Full blog post: http://tea.theskua.com/?p=184
Immediately apparent was the consistency of the dry leaves, with a nice pale golden hue on delightfully fuzzy, even needles of great length, a bit sinuous. The warm gaiwan full of leaves gave a delightful fresh glow of jack fruit, almonds, palomino fino jerez and nips of banana. Again, the aroma was strongest in the first wet leaves, but it was very pleasurable. Flavors opened bright and strong with pulled white sugars, light green olive, and bits of cooked yellow plum. Mostly white sugar, though. Fresh and clean, extra-light and super-bright. A really thirst-quenching summer tea. It leaves me with a dry grass and hot savanna summer feeling.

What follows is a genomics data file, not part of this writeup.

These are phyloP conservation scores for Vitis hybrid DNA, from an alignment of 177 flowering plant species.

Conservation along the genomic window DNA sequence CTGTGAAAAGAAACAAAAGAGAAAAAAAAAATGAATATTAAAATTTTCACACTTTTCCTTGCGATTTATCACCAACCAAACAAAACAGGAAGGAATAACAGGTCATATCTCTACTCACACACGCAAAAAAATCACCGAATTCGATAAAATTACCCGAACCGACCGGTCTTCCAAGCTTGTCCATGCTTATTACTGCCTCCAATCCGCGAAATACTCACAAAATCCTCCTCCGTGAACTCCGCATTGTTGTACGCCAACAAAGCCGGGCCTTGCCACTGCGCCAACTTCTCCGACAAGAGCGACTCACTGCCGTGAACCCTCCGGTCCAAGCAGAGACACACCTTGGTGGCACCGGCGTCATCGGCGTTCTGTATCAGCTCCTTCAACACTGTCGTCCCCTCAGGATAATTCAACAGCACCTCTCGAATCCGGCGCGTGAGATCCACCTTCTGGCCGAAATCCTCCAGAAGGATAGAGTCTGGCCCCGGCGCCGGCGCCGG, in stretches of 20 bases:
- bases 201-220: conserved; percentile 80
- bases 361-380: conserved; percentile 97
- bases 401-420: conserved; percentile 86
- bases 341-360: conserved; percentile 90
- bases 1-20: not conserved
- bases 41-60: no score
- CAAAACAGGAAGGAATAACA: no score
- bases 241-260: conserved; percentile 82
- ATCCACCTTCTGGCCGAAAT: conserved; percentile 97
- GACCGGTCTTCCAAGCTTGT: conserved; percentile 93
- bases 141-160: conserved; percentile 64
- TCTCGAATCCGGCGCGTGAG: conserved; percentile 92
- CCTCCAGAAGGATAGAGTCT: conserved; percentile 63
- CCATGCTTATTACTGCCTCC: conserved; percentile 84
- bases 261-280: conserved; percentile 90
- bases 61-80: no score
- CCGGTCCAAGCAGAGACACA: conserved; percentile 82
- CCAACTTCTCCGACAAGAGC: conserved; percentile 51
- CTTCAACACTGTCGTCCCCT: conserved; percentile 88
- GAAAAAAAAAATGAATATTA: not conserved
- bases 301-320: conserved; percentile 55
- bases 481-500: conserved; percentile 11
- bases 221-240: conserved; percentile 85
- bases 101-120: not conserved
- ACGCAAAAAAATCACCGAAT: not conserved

Full blog post: http://tea.theskua.com/?p=176
The needles of this tea were incredibly varied. A large portion were broken significantly and the color spectrum ranged from punishingly pale to a deeply hued golden to a near black. This was even more evident in the cup after a few steeps. The variance in processing showed through in the flavor and texture of the tea. The brief glimmering moments of delight came in the first wetting of the leaves, as they breathed out some apricot, muscatel, and white fig jam. After that it was all down hill, with an over-oxidized, weak black tea, and papery character. No pale fruits, little straw, and vanishing to non-existent sweetness.
I am honestly excited that regions are exploring tea styles that they have not historically produced, but as this example shows, some refinement is needed in the production process before these style-newcomers can create tea in the style that comes even close to holding a candle to the traditional producers. I look forward to that day, it will be a new dawn of tea terroir.
Full blog post: http://tea.theskua.com/?p=167